The oil industry has been an internationally based industry that has been heavily dependent on outside financing sources. Historically, financing came from investment houses that, in most cases, participated in the projects as equity investors. However, investment companies can no longer satisfy the capital requirements of the current high level of exploration and development activities. The current trend is to involve commercial banks on a purely lending basis. Commercial banks, by their nature, are risk averse. In the case of oil and gas exploration and production they are asked to take not only technical risk and price risk but geopolitical risk as well. Methods have been developed by commercial banks to reduce technical and price risks to a point which enables them to be comfortable with a loan. However, geopolitical risks are more difficult to assess. The risks associated with many countries are the nationalization of the investment, new tax restricitions, restriction of currency movements, and/or revisions to the production sharing agreements.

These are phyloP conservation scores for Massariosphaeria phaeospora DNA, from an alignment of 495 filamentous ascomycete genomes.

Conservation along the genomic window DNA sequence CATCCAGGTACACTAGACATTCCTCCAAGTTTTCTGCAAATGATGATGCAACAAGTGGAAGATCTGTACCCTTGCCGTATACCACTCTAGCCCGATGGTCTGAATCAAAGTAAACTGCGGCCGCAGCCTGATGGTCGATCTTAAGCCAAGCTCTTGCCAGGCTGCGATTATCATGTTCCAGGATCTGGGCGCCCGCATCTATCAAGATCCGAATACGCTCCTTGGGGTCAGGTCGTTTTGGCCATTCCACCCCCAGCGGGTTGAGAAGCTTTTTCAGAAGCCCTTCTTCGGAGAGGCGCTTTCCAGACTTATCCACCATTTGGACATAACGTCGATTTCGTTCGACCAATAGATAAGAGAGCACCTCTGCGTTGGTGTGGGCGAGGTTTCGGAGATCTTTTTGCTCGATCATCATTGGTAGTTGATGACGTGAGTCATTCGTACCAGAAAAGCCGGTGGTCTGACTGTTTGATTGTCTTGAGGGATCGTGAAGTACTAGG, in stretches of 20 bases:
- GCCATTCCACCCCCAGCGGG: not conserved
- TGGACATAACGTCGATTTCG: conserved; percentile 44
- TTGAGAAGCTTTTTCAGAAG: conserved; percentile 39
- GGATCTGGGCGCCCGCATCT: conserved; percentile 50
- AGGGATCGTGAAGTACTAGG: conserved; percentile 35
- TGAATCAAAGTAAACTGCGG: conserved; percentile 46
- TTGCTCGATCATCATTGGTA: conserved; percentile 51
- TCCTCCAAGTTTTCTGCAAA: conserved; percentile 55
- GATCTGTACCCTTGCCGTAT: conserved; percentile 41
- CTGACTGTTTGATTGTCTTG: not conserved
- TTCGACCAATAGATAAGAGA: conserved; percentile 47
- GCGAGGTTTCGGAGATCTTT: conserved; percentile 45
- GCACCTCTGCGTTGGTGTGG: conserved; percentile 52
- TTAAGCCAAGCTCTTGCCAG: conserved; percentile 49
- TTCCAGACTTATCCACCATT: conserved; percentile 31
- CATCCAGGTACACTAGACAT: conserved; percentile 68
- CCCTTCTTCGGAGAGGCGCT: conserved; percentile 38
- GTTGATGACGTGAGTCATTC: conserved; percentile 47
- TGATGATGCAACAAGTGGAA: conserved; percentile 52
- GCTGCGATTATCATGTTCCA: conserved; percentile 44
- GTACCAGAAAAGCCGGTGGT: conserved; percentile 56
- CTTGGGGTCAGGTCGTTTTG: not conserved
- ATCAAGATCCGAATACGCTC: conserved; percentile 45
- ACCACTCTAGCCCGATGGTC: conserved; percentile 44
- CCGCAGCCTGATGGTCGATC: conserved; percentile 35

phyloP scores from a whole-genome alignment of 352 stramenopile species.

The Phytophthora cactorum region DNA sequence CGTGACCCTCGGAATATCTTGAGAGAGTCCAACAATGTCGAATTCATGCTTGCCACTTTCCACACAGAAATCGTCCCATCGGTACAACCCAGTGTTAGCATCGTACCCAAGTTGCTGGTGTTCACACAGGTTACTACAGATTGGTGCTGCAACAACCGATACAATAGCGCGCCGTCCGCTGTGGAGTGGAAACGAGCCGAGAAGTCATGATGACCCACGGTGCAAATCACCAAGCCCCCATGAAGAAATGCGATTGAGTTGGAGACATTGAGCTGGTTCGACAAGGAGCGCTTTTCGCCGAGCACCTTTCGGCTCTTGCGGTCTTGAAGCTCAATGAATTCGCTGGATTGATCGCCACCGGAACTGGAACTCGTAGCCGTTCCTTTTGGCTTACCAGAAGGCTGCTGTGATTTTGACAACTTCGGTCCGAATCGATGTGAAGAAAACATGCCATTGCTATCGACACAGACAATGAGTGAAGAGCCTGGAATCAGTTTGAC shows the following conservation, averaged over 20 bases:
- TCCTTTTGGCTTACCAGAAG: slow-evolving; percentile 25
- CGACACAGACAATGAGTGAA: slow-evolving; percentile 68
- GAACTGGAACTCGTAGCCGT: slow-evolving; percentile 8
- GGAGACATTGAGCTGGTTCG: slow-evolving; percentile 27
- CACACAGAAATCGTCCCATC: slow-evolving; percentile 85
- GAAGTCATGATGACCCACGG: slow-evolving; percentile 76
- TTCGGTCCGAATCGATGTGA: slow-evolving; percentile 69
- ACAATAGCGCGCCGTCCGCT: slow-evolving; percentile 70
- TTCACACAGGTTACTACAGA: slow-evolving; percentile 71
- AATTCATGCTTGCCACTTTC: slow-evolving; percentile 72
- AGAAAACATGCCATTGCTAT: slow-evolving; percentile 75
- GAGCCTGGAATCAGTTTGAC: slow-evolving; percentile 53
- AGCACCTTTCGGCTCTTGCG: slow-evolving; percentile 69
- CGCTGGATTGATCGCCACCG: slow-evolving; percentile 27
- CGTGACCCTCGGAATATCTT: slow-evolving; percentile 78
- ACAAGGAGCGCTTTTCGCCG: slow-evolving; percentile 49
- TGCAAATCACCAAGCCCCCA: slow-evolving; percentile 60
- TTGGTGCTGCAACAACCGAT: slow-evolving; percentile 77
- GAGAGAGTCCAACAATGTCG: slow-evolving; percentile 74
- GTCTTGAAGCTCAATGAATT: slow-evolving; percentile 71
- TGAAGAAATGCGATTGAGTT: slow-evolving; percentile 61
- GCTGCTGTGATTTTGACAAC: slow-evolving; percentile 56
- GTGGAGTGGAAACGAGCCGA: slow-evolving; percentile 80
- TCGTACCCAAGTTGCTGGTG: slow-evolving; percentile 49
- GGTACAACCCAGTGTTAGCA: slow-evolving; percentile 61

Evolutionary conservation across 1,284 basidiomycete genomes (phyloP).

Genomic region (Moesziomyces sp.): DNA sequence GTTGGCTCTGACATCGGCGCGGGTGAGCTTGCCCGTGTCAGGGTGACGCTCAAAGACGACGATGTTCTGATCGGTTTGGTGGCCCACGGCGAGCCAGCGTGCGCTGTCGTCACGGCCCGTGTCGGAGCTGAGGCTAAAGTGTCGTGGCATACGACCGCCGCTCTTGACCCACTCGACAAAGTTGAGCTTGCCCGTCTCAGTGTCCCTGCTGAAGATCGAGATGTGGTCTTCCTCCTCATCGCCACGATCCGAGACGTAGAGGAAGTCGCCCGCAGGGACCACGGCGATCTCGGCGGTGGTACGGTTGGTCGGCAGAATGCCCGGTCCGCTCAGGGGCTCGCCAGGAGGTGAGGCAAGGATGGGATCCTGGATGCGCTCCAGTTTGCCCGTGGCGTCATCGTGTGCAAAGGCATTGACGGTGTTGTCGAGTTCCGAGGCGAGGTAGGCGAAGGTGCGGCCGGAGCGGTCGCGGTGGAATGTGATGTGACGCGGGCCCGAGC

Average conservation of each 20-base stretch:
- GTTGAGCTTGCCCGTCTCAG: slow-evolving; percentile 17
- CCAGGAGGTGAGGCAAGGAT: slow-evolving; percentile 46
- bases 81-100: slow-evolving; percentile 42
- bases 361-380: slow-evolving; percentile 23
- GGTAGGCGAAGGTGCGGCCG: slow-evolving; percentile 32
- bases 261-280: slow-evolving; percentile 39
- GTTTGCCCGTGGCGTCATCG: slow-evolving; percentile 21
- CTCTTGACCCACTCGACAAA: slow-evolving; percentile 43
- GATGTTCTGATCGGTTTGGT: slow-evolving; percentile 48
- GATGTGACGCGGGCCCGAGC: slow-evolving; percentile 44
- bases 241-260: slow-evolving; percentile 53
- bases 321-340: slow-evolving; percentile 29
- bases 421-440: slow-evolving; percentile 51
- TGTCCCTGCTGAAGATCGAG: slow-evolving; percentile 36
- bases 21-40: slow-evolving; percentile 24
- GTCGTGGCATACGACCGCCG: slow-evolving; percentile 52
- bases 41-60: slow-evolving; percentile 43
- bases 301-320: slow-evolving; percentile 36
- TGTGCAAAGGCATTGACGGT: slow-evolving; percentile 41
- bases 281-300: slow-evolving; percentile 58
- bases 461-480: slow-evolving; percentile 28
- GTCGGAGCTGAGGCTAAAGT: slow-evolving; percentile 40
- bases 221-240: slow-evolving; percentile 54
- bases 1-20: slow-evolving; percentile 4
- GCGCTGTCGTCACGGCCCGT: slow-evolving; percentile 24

Private and public services that rate country risks are available to the industry. The risk factor is used by the industry to determine whether or not to enter into activities in a certain country. Risk indices are based on political, economic and commercial factors, and are deterministic in nature. This paper shows that probability distribution analysis can better describe the risks and provide a more continuous rating system. The probablity approach can be incorporated into probablity reserve determination resulting in economic projections for specific countries or regions.

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